THP Hosts 'Motor Coach Strike Force' Event
More Than A Dozen Motorcoaches Placed Out Of Service During Inspections Event
Nashville, Tennessee — The Tennessee Department of Safety released results today from the Tennessee Highway Patrol’s (THP) Motor Coach Strike Force event that examined the safety of bus operations throughout the state. The THP and Federal Motor Carrier Safety Administration (FMCSA) conducted state-wide inspections on buses from September 18 through 22.
“When passengers board a motor coach, they expect that bus to be safe. We want to ensure that is the case,” said THP Colonel Mike Walker. “Buses are one of the safest forms of commercial passenger transportation, but there is always room for improvement.”
During the Motor Coach Strike Force activities, 163 Motor Coaches were inspected, resulting in the discovery of 63 safety defects. Serious safety violations caused inspectors to place 15 vehicles, or 9.2% of those checked, out of service until the defects could be repaired.
More than 30 State Troopers and federal investigators participated in the activity. Inspectors checked a variety of areas on the motor coaches including brakes, suspension and other components. They also looked for any violations involving log books and other paper work.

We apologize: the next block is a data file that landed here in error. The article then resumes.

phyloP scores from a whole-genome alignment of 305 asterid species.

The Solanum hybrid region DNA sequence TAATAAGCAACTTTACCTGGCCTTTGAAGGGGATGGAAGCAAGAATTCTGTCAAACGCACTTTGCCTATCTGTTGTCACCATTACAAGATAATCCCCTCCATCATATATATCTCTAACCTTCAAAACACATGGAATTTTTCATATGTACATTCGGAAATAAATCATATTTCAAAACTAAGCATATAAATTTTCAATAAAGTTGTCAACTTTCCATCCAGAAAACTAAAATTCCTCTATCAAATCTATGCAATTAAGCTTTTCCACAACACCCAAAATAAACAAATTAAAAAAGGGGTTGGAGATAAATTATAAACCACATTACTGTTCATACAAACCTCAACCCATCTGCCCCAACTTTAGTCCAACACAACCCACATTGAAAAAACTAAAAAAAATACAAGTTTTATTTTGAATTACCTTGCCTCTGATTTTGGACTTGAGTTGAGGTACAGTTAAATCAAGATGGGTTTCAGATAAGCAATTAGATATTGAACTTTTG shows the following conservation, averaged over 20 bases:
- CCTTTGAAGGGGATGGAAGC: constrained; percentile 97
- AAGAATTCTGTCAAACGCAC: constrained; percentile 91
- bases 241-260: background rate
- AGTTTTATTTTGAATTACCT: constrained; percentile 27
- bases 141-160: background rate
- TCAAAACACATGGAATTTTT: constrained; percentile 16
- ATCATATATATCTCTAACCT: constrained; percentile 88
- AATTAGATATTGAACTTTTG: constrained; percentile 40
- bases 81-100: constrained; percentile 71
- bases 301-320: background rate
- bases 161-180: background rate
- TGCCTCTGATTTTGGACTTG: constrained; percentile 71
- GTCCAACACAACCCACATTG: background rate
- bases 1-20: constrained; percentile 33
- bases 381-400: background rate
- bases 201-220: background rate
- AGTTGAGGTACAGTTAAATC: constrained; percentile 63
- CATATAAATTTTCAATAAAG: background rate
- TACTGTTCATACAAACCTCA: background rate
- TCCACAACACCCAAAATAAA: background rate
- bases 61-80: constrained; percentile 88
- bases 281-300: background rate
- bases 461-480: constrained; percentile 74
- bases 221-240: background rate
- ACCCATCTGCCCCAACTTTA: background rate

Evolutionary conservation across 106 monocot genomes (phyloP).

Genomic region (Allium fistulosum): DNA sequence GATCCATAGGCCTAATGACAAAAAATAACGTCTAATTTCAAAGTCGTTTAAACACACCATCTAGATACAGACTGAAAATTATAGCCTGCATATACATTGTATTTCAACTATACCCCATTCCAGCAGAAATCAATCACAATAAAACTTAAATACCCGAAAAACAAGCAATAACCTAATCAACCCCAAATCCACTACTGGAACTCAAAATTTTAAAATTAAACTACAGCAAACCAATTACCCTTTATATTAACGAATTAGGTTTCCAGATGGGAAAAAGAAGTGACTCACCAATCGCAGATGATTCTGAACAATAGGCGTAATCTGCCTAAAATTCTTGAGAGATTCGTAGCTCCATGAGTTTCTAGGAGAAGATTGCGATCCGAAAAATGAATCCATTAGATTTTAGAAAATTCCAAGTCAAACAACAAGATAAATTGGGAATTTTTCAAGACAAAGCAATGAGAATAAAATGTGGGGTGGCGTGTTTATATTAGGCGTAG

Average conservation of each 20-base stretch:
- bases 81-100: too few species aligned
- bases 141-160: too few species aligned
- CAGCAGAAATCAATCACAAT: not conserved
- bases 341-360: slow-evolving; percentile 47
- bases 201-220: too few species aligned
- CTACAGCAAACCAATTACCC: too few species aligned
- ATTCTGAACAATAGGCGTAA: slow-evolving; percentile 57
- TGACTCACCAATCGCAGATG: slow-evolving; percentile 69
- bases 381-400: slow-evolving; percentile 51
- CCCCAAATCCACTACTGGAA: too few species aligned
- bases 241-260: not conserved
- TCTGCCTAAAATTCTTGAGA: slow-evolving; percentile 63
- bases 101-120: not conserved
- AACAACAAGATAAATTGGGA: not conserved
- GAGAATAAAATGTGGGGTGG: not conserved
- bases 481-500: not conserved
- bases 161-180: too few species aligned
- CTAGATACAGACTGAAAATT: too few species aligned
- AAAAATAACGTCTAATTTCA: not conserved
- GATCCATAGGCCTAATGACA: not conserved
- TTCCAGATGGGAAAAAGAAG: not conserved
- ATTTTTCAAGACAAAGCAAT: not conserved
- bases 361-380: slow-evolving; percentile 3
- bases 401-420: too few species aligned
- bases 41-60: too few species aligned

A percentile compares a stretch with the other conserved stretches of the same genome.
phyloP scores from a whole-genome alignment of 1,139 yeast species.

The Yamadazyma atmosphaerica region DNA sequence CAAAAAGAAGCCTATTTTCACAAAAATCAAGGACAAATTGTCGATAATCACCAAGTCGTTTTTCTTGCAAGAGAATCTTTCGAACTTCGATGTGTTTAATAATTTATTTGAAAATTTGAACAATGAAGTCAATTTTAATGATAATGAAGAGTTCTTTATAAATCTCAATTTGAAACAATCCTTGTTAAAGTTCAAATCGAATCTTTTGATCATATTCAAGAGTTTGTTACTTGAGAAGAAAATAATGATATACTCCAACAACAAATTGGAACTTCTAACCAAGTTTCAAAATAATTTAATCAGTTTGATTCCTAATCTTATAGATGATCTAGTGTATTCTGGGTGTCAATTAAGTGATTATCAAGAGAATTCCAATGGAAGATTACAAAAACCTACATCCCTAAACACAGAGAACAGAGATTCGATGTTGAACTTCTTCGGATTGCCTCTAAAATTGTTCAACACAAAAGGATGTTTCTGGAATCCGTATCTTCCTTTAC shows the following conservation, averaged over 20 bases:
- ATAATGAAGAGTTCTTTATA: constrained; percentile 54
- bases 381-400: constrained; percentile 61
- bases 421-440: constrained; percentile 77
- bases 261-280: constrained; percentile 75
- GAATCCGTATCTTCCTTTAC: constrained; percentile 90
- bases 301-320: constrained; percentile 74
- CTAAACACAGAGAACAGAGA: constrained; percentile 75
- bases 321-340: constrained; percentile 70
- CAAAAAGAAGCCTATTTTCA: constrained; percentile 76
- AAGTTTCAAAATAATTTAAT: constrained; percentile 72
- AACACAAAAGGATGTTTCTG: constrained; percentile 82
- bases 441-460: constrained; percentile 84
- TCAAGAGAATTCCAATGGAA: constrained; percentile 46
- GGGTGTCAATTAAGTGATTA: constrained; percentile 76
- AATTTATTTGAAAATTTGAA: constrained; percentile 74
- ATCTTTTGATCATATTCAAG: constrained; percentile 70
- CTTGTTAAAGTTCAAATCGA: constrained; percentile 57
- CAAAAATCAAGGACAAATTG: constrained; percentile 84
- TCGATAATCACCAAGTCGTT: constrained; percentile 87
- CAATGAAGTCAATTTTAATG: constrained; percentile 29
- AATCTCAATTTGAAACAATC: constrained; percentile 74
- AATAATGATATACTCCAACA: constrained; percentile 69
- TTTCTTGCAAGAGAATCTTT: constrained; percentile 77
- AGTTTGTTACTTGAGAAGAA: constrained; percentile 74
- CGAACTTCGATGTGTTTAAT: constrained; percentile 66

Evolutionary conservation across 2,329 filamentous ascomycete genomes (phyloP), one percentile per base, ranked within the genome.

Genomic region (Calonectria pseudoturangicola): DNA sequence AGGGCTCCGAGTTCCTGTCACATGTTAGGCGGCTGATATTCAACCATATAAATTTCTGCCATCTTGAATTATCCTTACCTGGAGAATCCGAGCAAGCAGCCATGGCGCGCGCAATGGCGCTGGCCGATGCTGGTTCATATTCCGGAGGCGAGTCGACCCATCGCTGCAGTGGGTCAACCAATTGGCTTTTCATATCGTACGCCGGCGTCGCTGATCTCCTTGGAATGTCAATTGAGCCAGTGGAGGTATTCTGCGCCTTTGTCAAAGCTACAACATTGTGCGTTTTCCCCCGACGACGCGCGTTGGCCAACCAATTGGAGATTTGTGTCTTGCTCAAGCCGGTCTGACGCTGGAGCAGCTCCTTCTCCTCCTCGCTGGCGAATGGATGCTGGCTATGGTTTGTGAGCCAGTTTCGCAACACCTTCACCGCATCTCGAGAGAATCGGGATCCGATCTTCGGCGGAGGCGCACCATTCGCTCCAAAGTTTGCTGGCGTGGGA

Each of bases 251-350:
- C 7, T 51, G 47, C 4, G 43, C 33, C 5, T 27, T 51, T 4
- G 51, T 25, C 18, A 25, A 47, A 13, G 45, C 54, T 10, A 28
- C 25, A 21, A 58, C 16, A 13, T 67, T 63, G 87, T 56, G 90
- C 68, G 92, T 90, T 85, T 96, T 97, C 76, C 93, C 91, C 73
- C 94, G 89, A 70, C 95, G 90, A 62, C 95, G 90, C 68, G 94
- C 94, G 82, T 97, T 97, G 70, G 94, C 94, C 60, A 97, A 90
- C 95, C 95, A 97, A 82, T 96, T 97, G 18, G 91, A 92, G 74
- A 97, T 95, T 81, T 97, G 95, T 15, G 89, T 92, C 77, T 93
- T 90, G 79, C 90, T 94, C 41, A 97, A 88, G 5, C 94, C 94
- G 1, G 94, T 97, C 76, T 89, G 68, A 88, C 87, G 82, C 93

The Strike Force is part of FMCSA’s National Motor Coach Safety Program that is broadening activities to reduce crashes and resulting injuries or fatalities. The program calls for FMCSA and its state partners to increase the number of motor coach company safety compliance reviews by 20% in 2006. The Strike Force included on-site visits and fleet inspections of motor coach companies throughout Tennessee .
In addition to increasing the number of compliance reviews, the Motor Coach Safety Plan calls for the establishment of formal motor coach inspection programs in all states, developing a separate prioritization system for motor coach carriers, improving motor coach safety data and expediting safety audits of new entrant motor coach carriers to nine months as opposed to 18.
The Tennessee Department of Safety ( www.tennessee.gov/safety ) is responsible for ensuring the safety and general welfare of the traveling public. The department’s general areas of responsibility include law enforcement, safety education and motorist services including the issuance of driver licenses. The department and its highly trained staff of Troopers are responsible for safety on more than 15,000 miles of state and federal highways.